Academic position: Associate Professor of Heritage Conservation
Department: Institute of Archaeology
Telephone number: +44 (0) 20 7679 7497
My work seeks to re-situate heritage practice from maintaining the metastable authenticity of heritage places, towards co-curating ecosociologically constituted multispecies worlds. This is addressed via transarticulating sympoietic framing that brings creative practice and heritage processes into flux through experimental science-art worldings. It utilises temporality, time travel, projected pasts and retrospective futures, to challenge the chronological linearity of time. The mechanism of retroactive causality, in creating a past or future so real that it casts its shadow over the present and creates the conditions in retrospect in which this past becomes the preferred future reality. Speculative design, broken worlds, truth & insouciance, as methods for future making/world building, are used to move beyond the plausible future and shape preferable futures. This provides a speculative exploration of heritage care for living as-well-as-possible in more-than-human worlds.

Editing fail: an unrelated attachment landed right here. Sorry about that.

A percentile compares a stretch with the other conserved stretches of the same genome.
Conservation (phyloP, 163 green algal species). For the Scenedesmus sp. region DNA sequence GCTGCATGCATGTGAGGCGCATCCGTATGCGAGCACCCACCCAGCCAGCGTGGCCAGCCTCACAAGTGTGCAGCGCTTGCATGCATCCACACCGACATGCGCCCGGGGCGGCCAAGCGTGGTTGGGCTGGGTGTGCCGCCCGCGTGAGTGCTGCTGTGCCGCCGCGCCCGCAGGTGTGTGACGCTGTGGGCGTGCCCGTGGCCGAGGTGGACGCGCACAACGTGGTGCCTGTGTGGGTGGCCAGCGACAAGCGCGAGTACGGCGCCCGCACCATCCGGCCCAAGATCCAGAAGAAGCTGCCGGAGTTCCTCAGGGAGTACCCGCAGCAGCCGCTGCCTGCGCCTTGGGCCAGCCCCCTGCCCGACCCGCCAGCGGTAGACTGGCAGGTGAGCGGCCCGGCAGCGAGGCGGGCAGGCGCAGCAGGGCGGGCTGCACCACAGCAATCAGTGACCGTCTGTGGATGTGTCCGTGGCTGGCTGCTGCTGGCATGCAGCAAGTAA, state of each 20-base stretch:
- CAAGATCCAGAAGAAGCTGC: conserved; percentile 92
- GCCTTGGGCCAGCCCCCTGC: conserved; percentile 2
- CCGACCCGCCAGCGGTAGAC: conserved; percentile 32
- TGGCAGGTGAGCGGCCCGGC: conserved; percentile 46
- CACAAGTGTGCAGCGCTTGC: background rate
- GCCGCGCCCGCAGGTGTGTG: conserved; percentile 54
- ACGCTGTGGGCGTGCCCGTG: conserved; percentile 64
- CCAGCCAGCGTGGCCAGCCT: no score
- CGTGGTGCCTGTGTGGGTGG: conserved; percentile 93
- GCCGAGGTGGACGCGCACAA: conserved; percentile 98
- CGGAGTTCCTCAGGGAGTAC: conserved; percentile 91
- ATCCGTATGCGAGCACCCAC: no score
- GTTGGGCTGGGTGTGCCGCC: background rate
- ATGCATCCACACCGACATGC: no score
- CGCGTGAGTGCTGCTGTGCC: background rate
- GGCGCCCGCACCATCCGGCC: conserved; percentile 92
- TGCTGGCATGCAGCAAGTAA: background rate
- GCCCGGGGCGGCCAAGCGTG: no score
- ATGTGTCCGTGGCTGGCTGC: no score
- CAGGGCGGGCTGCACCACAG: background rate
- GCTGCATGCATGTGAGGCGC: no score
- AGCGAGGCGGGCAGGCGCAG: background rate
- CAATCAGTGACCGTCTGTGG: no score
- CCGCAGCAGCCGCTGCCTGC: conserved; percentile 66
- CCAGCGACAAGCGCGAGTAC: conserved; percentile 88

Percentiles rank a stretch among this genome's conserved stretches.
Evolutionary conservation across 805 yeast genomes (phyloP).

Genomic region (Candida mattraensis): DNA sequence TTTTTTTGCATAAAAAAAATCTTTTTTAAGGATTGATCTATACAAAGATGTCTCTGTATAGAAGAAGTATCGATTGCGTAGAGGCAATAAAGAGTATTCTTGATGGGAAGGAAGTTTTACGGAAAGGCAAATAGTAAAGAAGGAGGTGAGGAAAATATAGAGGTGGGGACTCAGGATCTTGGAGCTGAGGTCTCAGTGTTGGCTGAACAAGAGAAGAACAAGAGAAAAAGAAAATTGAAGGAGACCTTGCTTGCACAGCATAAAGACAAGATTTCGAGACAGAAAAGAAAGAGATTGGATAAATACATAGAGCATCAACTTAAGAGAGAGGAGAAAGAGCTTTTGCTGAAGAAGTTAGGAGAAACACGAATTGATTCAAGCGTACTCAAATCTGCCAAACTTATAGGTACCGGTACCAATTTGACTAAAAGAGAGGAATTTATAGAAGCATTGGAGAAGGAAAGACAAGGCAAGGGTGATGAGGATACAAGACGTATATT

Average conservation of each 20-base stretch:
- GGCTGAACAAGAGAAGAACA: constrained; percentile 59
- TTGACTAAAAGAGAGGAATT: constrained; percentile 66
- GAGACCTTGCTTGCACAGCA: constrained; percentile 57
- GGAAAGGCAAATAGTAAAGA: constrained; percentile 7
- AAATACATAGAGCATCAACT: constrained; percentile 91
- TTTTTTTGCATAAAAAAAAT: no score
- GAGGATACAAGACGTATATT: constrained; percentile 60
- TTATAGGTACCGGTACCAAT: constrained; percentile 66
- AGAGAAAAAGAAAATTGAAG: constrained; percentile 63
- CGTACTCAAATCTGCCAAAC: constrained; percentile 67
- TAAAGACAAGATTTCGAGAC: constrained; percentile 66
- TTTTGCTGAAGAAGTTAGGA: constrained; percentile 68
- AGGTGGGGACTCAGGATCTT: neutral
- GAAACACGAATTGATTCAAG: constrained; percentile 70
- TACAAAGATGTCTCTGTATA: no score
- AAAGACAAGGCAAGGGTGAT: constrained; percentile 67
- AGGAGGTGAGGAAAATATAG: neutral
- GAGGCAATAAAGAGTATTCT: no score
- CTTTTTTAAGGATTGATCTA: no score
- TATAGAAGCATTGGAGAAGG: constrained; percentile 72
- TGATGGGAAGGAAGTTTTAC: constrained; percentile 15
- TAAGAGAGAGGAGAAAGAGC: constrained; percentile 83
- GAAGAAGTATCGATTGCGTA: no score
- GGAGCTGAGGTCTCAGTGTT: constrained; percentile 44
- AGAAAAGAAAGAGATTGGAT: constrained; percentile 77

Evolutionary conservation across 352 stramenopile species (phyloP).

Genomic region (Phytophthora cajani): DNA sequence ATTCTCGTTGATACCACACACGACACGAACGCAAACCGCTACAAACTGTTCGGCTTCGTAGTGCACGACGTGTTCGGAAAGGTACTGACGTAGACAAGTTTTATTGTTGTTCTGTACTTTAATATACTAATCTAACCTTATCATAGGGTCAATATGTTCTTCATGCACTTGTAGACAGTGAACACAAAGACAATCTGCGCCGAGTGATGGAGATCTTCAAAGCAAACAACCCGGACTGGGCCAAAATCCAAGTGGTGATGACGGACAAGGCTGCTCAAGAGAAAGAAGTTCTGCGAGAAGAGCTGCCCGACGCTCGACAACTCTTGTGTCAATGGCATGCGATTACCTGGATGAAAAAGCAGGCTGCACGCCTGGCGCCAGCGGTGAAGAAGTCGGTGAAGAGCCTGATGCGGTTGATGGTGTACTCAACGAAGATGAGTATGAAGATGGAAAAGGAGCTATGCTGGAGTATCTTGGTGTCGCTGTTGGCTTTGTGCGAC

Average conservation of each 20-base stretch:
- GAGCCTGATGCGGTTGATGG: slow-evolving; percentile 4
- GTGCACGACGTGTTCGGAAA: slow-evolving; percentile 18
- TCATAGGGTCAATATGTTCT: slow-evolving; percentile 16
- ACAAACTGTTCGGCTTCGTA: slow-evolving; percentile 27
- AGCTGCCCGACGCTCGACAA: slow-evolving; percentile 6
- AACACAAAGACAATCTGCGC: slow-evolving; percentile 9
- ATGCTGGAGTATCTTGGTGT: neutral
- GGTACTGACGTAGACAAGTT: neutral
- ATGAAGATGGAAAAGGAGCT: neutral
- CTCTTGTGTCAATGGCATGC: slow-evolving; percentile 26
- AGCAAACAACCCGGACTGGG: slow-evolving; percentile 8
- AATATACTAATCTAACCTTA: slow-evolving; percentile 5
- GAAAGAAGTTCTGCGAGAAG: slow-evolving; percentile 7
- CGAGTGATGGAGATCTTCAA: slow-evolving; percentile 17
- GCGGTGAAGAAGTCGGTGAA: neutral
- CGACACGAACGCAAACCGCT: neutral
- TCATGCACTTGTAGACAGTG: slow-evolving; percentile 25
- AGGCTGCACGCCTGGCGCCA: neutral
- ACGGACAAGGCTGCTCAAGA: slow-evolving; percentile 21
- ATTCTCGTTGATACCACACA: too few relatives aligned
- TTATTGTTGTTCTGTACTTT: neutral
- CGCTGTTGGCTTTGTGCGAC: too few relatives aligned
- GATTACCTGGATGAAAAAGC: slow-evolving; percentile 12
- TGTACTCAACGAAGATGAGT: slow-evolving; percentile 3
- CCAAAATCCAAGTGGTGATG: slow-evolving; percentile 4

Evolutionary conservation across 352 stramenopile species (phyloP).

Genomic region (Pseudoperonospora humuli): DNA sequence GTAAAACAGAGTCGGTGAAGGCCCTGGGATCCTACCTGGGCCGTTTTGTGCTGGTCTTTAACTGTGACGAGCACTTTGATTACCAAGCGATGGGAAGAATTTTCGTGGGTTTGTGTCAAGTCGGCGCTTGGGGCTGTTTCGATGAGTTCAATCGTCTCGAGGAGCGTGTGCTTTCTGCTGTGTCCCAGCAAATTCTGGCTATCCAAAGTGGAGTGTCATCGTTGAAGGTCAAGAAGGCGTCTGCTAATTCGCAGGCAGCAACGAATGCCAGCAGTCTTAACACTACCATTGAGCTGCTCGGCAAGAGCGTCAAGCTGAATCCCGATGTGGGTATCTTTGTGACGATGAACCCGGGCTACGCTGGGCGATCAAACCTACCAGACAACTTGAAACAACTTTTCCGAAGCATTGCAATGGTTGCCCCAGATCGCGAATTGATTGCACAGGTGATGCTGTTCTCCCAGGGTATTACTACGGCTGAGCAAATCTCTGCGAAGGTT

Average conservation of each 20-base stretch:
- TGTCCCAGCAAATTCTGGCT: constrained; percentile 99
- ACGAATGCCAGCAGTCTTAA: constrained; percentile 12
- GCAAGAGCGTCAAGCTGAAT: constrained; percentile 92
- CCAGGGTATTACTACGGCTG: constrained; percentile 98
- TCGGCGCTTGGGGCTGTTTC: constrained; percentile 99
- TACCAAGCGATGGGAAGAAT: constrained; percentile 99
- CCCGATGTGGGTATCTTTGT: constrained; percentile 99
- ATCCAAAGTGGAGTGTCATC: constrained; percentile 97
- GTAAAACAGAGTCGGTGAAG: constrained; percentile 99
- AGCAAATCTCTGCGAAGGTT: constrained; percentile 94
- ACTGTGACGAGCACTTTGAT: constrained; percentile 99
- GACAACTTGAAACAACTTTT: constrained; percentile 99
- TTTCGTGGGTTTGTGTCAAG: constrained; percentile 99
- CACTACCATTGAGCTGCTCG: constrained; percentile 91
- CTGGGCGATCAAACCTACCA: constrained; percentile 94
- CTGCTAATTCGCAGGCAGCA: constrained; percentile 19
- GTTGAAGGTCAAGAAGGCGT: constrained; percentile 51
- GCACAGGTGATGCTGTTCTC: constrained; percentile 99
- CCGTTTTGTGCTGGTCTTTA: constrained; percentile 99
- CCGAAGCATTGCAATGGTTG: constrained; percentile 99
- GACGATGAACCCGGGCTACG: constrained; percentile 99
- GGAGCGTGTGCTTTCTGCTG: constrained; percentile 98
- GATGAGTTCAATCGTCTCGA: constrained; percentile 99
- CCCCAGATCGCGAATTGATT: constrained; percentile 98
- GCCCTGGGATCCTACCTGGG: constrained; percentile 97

Objects of the Misanthropocene, a Time Travelling Exhibition of Insouciant Objects from the Museum of Beyond.
Temporary Exhibition as part of UCL Slade Scientist in Residence 2019-2020.
This temporary exhibition presents a certain future perspective on our uncertain present. Archaeological and geological artefacts of the Misanthropocene have been fabricated to reflect things that inhabit a range of future worlds (from fiction and non-fictional accounts of the Anthropocene). These credible future worlds provide a location from which to situate a critical assessment of our present choices. The fabricated exhibits are presented as a selection of time traveling objects loaned from the Museum of Beyond, a future museum at the edges of the Anthropocene. The exhibits are interpreted in the exhibition text panels and labels from a pluriversity of curatorial perspectives that reveal the transtemporal misunderstandings that occur with the translation between worlds. This raises concerns about the instability of the speculative pasts authorised by heritage practice, alongside the reality of our speculations about the future.
The MA in Built Heritage Futures (proposed start 2023) forms part of Culture Lab’s suite of cross-Faculty, transdisciplinary, specialist, postgraduate degree programmes UCL-E Culture Lab.